Brand Spanking New Study
This week’s Time magazine features an article that bears mention. It’s called The Long-Term Effects of Spanking.
Spanking is one of those topics that we get asked about quite often, but we do our best to skirt the issue. Why? It’s not because we are unsure of our position or anything of that sort. Rather, it’s because the discussion is so rarely productive. Strong proponents of spanking are not usually open to even hearing what science is now saying about the practice. Instead, they shake their heads at what they deem as “permissive parenting” – i.e. anything besides spanking.
So, if you are a hard core spanker and you feel good about doing it. This post isn’t for you. I recognize that whatever I say or whatever evidence I present, you will not agree with me. That’s your right. But, if you are on the fence about spanking, or if you’ve done it begrudgingly and thought to yourself – “there has to be something better” – then you might want to keep reading.
The Time article by Alice Park describes the findings from a new study conducted by researchers at Tulane University. The study followed two groups of 5 year olds. One group was spanked twice a month and the other not at all. The findings were remarkable. “The children who had been spanked were more likely than the nonspanked to be defiant, demand immediate satisfaction of their wants and needs, become frustrated easily, have temper tantrums and lash out physically against other people or animals.” Just how much “more likely”?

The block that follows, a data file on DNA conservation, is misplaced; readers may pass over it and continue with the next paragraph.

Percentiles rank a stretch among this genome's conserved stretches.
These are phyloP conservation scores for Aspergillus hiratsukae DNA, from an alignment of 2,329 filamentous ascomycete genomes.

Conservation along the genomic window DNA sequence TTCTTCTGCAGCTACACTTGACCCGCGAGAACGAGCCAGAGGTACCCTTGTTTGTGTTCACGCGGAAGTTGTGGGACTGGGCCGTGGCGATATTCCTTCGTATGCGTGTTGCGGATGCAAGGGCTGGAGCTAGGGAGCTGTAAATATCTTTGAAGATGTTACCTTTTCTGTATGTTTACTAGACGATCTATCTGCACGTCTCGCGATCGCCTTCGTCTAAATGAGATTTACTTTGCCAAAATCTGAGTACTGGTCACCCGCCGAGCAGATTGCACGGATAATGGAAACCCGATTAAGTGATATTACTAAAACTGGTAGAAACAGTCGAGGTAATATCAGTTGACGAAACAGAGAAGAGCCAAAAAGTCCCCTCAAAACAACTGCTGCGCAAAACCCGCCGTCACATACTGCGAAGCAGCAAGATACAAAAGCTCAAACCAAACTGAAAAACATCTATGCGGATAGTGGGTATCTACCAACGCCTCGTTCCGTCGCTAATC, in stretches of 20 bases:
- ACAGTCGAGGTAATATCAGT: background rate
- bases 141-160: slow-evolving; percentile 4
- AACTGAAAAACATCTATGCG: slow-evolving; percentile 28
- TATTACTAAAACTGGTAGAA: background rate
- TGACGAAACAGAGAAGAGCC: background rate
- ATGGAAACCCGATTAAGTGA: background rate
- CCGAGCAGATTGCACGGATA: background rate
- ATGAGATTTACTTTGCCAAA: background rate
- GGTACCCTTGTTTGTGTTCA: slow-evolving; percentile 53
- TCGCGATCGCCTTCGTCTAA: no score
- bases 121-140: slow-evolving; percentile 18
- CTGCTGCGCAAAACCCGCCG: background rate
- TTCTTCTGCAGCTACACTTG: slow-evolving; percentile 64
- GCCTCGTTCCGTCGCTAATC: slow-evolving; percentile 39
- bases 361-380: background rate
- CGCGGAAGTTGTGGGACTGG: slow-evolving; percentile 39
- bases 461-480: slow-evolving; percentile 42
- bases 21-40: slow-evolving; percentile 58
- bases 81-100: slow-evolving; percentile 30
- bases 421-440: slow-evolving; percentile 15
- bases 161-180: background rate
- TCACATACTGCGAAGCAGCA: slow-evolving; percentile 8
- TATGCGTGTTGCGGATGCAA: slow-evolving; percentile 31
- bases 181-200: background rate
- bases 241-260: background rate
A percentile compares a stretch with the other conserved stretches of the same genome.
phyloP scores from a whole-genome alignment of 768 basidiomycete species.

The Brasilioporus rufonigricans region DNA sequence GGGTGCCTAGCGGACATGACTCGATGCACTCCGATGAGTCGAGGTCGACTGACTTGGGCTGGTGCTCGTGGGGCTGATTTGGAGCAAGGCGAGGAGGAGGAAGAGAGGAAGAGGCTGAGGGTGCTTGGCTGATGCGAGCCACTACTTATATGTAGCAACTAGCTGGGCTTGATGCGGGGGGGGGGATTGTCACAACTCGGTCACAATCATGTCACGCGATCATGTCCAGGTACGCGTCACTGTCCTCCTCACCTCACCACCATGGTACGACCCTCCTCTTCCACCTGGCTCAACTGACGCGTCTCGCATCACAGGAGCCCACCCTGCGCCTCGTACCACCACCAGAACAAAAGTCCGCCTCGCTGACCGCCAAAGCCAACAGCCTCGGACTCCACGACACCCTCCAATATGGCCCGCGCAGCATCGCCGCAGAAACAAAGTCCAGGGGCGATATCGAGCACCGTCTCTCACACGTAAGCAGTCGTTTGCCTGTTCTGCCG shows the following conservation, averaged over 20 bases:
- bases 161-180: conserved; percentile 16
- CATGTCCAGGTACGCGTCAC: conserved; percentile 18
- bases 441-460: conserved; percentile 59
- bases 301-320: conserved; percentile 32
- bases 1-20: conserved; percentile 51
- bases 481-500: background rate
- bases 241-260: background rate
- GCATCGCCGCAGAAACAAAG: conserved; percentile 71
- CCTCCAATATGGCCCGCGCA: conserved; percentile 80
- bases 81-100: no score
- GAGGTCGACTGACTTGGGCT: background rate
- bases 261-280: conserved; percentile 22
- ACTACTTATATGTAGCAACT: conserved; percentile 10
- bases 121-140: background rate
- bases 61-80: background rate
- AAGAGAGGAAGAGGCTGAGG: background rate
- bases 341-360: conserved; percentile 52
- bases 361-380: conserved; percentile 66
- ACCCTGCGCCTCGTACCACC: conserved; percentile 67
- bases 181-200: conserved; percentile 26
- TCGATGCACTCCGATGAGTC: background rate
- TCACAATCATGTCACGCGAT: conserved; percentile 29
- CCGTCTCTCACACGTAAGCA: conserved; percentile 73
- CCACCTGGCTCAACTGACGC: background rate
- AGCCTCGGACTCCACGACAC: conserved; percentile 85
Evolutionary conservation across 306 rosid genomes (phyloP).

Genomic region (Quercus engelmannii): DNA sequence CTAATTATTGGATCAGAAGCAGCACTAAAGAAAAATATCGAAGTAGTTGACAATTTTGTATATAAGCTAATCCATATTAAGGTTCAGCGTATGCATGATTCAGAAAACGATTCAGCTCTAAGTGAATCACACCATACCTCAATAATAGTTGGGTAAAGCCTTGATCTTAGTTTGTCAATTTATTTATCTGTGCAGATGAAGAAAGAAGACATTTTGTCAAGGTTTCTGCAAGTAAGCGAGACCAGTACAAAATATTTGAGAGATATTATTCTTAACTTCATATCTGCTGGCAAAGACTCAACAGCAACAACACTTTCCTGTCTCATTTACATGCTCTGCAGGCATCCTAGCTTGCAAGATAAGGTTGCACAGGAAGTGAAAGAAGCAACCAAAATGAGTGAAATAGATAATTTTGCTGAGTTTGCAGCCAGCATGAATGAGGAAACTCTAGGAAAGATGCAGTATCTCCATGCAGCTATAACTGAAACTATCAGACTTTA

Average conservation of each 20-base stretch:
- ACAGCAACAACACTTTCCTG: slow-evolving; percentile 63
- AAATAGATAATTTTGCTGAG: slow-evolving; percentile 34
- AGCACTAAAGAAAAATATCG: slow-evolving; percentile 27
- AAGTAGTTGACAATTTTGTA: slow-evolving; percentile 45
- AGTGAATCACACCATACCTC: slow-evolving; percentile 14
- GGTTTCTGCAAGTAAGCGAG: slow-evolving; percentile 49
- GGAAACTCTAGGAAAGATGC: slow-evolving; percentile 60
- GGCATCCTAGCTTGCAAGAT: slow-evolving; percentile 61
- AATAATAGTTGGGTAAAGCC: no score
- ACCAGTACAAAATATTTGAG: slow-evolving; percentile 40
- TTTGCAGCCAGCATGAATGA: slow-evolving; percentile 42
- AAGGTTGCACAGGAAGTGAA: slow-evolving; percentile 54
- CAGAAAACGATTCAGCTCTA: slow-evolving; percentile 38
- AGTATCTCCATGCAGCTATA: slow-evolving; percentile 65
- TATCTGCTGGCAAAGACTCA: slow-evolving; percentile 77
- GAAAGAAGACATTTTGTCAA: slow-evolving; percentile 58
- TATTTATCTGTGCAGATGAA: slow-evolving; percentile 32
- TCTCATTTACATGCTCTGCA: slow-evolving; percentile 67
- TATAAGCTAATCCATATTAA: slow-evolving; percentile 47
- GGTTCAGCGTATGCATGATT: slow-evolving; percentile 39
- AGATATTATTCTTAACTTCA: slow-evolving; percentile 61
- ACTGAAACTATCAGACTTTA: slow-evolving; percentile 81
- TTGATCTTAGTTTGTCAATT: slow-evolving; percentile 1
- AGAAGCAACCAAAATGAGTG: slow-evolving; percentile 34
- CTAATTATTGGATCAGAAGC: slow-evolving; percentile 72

I get the urge to spank. Trust me. The appeal is evident. It will generally stop the behavior you are bothered by. Quickly. But at what cost? Look again at the findings of that study. When we spank, we are creating the very outcomes that we are hoping to avoid.
We want our kids to be respectful. Spanking produces defiance.
We want our kids to have self control. Spanking creates a demand for immediate gratification.
We want our kids to be compassionate. Spanking causes frustration and temper tantrums.
Here’s the truth. When we give up what we want most (see above) for what we want right now (our kids to behave, feel remorse, shut up) we fail. We have to work hard to remember what it is that we’re doing. We are raising the next generation. We owe it to them to teach them right from wrong without resorting to the quick fix of spanking. Discipline is valuable – it is even necessary. But it doesn’t have to be done with force. Face it, eventually you’ll have to give up spanking anyway. Why not now?
I’d love to hear from you. What methods of discipline work for you? Let’s start talking specifics and help each other out.